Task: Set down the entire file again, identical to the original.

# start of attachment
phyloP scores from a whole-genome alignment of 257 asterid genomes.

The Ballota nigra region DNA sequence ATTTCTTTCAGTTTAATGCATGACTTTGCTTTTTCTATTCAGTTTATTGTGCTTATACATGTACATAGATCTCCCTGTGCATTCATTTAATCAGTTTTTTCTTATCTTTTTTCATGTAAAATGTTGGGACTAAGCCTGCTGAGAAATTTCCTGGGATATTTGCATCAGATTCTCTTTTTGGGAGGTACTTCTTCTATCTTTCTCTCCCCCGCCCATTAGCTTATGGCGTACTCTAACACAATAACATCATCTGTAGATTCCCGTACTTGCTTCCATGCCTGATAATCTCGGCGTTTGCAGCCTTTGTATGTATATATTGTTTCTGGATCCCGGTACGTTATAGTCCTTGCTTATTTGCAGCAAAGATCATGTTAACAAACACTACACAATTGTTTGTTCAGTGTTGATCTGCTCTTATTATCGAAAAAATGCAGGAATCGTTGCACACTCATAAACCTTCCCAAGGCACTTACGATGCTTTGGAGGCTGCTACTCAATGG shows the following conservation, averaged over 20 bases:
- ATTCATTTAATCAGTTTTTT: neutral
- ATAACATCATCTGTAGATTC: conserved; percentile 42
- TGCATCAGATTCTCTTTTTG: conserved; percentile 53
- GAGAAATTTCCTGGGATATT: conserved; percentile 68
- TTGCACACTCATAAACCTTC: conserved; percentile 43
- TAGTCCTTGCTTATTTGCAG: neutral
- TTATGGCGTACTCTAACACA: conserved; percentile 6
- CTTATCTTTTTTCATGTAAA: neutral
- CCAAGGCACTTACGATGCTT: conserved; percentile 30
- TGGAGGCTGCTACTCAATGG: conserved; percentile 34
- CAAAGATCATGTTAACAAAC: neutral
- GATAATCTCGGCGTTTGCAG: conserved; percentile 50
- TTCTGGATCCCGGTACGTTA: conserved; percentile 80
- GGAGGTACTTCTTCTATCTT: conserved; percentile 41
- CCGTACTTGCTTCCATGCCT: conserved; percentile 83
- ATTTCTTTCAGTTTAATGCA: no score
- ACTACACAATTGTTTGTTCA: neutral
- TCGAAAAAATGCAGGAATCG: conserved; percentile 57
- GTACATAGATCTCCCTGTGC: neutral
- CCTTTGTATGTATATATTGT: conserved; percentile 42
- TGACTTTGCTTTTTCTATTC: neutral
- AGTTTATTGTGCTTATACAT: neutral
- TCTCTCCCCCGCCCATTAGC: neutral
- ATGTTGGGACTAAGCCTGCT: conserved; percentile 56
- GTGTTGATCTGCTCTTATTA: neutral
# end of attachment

phyloP scores from a whole-genome alignment of 257 asterid genomes.

The Ballota nigra region DNA sequence ATTTCTTTCAGTTTAATGCATGACTTTGCTTTTTCTATTCAGTTTATTGTGCTTATACATGTACATAGATCTCCCTGTGCATTCATTTAATCAGTTTTTTCTTATCTTTTTTCATGTAAAATGTTGGGACTAAGCCTGCTGAGAAATTTCCTGGGATATTTGCATCAGATTCTCTTTTTGGGAGGTACTTCTTCTATCTTTCTCTCCCCCGCCCATTAGCTTATGGCGTACTCTAACACAATAACATCATCTGTAGATTCCCGTACTTGCTTCCATGCCTGATAATCTCGGCGTTTGCAGCCTTTGTATGTATATATTGTTTCTGGATCCCGGTACGTTATAGTCCTTGCTTATTTGCAGCAAAGATCATGTTAACAAACACTACACAATTGTTTGTTCAGTGTTGATCTGCTCTTATTATCGAAAAAATGCAGGAATCGTTGCACACTCATAAACCTTCCCAAGGCACTTACGATGCTTTGGAGGCTGCTACTCAATGG shows the following conservation, averaged over 20 bases:
- ATTCATTTAATCAGTTTTTT: neutral
- ATAACATCATCTGTAGATTC: conserved; percentile 42
- TGCATCAGATTCTCTTTTTG: conserved; percentile 53
- GAGAAATTTCCTGGGATATT: conserved; percentile 68
- TTGCACACTCATAAACCTTC: conserved; percentile 43
- TAGTCCTTGCTTATTTGCAG: neutral
- TTATGGCGTACTCTAACACA: conserved; percentile 6
- CTTATCTTTTTTCATGTAAA: neutral
- CCAAGGCACTTACGATGCTT: conserved; percentile 30
- TGGAGGCTGCTACTCAATGG: conserved; percentile 34
- CAAAGATCATGTTAACAAAC: neutral
- GATAATCTCGGCGTTTGCAG: conserved; percentile 50
- TTCTGGATCCCGGTACGTTA: conserved; percentile 80
- GGAGGTACTTCTTCTATCTT: conserved; percentile 41
- CCGTACTTGCTTCCATGCCT: conserved; percentile 83
- ATTTCTTTCAGTTTAATGCA: no score
- ACTACACAATTGTTTGTTCA: neutral
- TCGAAAAAATGCAGGAATCG: conserved; percentile 57
- GTACATAGATCTCCCTGTGC: neutral
- CCTTTGTATGTATATATTGT: conserved; percentile 42
- TGACTTTGCTTTTTCTATTC: neutral
- AGTTTATTGTGCTTATACAT: neutral
- TCTCTCCCCCGCCCATTAGC: neutral
- ATGTTGGGACTAAGCCTGCT: conserved; percentile 56
- GTGTTGATCTGCTCTTATTA: neutral